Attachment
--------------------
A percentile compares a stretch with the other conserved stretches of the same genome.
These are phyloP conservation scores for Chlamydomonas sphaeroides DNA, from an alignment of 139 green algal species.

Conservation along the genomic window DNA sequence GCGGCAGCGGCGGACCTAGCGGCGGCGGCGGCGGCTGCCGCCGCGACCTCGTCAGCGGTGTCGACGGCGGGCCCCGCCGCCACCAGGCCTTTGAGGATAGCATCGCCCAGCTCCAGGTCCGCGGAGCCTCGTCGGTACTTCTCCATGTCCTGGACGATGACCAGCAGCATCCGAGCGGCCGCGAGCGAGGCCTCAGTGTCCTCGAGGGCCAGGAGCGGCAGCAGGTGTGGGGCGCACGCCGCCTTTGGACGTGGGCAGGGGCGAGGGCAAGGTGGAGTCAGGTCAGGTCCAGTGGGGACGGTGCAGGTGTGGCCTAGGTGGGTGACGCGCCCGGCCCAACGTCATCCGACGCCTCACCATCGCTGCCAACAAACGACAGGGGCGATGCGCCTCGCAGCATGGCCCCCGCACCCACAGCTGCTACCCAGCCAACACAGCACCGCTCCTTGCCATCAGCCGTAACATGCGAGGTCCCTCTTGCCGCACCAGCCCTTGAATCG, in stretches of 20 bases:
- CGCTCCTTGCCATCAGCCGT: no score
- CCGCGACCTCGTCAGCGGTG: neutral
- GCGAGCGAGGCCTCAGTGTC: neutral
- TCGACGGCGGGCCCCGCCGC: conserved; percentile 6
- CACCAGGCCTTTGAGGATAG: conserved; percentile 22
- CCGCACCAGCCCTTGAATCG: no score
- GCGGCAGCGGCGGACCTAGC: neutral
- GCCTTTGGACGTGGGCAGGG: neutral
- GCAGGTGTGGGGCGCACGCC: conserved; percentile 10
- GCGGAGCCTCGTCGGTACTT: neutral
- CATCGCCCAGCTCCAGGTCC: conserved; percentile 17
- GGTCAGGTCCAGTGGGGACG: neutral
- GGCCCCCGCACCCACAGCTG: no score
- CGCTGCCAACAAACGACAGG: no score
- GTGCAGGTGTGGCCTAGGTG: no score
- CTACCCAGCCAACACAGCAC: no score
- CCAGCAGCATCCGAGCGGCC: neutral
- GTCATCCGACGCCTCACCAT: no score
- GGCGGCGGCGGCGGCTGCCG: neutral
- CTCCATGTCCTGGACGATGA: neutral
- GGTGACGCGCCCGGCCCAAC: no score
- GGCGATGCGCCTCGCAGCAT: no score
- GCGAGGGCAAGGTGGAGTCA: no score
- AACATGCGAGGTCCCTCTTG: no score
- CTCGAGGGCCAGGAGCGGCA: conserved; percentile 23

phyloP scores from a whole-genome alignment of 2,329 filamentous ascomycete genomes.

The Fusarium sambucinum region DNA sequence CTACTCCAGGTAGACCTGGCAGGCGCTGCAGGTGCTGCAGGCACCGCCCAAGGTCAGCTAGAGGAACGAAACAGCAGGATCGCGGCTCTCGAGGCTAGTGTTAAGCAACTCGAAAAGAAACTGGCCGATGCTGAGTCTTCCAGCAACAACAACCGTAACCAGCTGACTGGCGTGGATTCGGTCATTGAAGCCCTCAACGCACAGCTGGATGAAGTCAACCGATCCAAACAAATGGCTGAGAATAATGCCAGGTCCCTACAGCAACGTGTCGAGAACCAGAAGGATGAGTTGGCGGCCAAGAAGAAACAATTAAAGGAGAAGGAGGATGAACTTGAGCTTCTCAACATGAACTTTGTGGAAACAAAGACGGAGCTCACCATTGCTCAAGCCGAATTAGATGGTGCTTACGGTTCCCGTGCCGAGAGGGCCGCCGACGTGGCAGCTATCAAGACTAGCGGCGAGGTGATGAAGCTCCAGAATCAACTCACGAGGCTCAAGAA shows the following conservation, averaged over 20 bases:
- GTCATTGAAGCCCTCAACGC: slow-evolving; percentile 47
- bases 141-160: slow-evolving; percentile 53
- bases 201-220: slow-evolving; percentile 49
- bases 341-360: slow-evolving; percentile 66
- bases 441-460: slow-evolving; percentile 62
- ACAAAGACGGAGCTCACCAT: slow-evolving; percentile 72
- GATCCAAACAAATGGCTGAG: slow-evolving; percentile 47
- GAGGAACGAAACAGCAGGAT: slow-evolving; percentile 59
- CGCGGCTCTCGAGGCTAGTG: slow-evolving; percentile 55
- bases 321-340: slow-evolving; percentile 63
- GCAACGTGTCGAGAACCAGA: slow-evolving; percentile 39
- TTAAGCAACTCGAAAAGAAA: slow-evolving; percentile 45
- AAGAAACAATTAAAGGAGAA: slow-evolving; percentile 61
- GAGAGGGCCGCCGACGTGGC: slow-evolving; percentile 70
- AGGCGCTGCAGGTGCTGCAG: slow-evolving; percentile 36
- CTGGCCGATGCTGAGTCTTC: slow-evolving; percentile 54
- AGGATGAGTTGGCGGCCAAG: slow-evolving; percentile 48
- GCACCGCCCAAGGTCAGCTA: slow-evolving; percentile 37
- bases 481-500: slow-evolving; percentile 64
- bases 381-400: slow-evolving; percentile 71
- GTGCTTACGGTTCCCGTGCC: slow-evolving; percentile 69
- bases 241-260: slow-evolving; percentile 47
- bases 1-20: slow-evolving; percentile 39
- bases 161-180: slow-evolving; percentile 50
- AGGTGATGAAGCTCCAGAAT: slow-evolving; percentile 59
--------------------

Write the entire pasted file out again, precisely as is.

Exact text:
A percentile compares a stretch with the other conserved stretches of the same genome.
These are phyloP conservation scores for Chlamydomonas sphaeroides DNA, from an alignment of 139 green algal species.

Conservation along the genomic window DNA sequence GCGGCAGCGGCGGACCTAGCGGCGGCGGCGGCGGCTGCCGCCGCGACCTCGTCAGCGGTGTCGACGGCGGGCCCCGCCGCCACCAGGCCTTTGAGGATAGCATCGCCCAGCTCCAGGTCCGCGGAGCCTCGTCGGTACTTCTCCATGTCCTGGACGATGACCAGCAGCATCCGAGCGGCCGCGAGCGAGGCCTCAGTGTCCTCGAGGGCCAGGAGCGGCAGCAGGTGTGGGGCGCACGCCGCCTTTGGACGTGGGCAGGGGCGAGGGCAAGGTGGAGTCAGGTCAGGTCCAGTGGGGACGGTGCAGGTGTGGCCTAGGTGGGTGACGCGCCCGGCCCAACGTCATCCGACGCCTCACCATCGCTGCCAACAAACGACAGGGGCGATGCGCCTCGCAGCATGGCCCCCGCACCCACAGCTGCTACCCAGCCAACACAGCACCGCTCCTTGCCATCAGCCGTAACATGCGAGGTCCCTCTTGCCGCACCAGCCCTTGAATCG, in stretches of 20 bases:
- CGCTCCTTGCCATCAGCCGT: no score
- CCGCGACCTCGTCAGCGGTG: neutral
- GCGAGCGAGGCCTCAGTGTC: neutral
- TCGACGGCGGGCCCCGCCGC: conserved; percentile 6
- CACCAGGCCTTTGAGGATAG: conserved; percentile 22
- CCGCACCAGCCCTTGAATCG: no score
- GCGGCAGCGGCGGACCTAGC: neutral
- GCCTTTGGACGTGGGCAGGG: neutral
- GCAGGTGTGGGGCGCACGCC: conserved; percentile 10
- GCGGAGCCTCGTCGGTACTT: neutral
- CATCGCCCAGCTCCAGGTCC: conserved; percentile 17
- GGTCAGGTCCAGTGGGGACG: neutral
- GGCCCCCGCACCCACAGCTG: no score
- CGCTGCCAACAAACGACAGG: no score
- GTGCAGGTGTGGCCTAGGTG: no score
- CTACCCAGCCAACACAGCAC: no score
- CCAGCAGCATCCGAGCGGCC: neutral
- GTCATCCGACGCCTCACCAT: no score
- GGCGGCGGCGGCGGCTGCCG: neutral
- CTCCATGTCCTGGACGATGA: neutral
- GGTGACGCGCCCGGCCCAAC: no score
- GGCGATGCGCCTCGCAGCAT: no score
- GCGAGGGCAAGGTGGAGTCA: no score
- AACATGCGAGGTCCCTCTTG: no score
- CTCGAGGGCCAGGAGCGGCA: conserved; percentile 23

phyloP scores from a whole-genome alignment of 2,329 filamentous ascomycete genomes.

The Fusarium sambucinum region DNA sequence CTACTCCAGGTAGACCTGGCAGGCGCTGCAGGTGCTGCAGGCACCGCCCAAGGTCAGCTAGAGGAACGAAACAGCAGGATCGCGGCTCTCGAGGCTAGTGTTAAGCAACTCGAAAAGAAACTGGCCGATGCTGAGTCTTCCAGCAACAACAACCGTAACCAGCTGACTGGCGTGGATTCGGTCATTGAAGCCCTCAACGCACAGCTGGATGAAGTCAACCGATCCAAACAAATGGCTGAGAATAATGCCAGGTCCCTACAGCAACGTGTCGAGAACCAGAAGGATGAGTTGGCGGCCAAGAAGAAACAATTAAAGGAGAAGGAGGATGAACTTGAGCTTCTCAACATGAACTTTGTGGAAACAAAGACGGAGCTCACCATTGCTCAAGCCGAATTAGATGGTGCTTACGGTTCCCGTGCCGAGAGGGCCGCCGACGTGGCAGCTATCAAGACTAGCGGCGAGGTGATGAAGCTCCAGAATCAACTCACGAGGCTCAAGAA shows the following conservation, averaged over 20 bases:
- GTCATTGAAGCCCTCAACGC: slow-evolving; percentile 47
- bases 141-160: slow-evolving; percentile 53
- bases 201-220: slow-evolving; percentile 49
- bases 341-360: slow-evolving; percentile 66
- bases 441-460: slow-evolving; percentile 62
- ACAAAGACGGAGCTCACCAT: slow-evolving; percentile 72
- GATCCAAACAAATGGCTGAG: slow-evolving; percentile 47
- GAGGAACGAAACAGCAGGAT: slow-evolving; percentile 59
- CGCGGCTCTCGAGGCTAGTG: slow-evolving; percentile 55
- bases 321-340: slow-evolving; percentile 63
- GCAACGTGTCGAGAACCAGA: slow-evolving; percentile 39
- TTAAGCAACTCGAAAAGAAA: slow-evolving; percentile 45
- AAGAAACAATTAAAGGAGAA: slow-evolving; percentile 61
- GAGAGGGCCGCCGACGTGGC: slow-evolving; percentile 70
- AGGCGCTGCAGGTGCTGCAG: slow-evolving; percentile 36
- CTGGCCGATGCTGAGTCTTC: slow-evolving; percentile 54
- AGGATGAGTTGGCGGCCAAG: slow-evolving; percentile 48
- GCACCGCCCAAGGTCAGCTA: slow-evolving; percentile 37
- bases 481-500: slow-evolving; percentile 64
- bases 381-400: slow-evolving; percentile 71
- GTGCTTACGGTTCCCGTGCC: slow-evolving; percentile 69
- bases 241-260: slow-evolving; percentile 47
- bases 1-20: slow-evolving; percentile 39
- bases 161-180: slow-evolving; percentile 50
- AGGTGATGAAGCTCCAGAAT: slow-evolving; percentile 59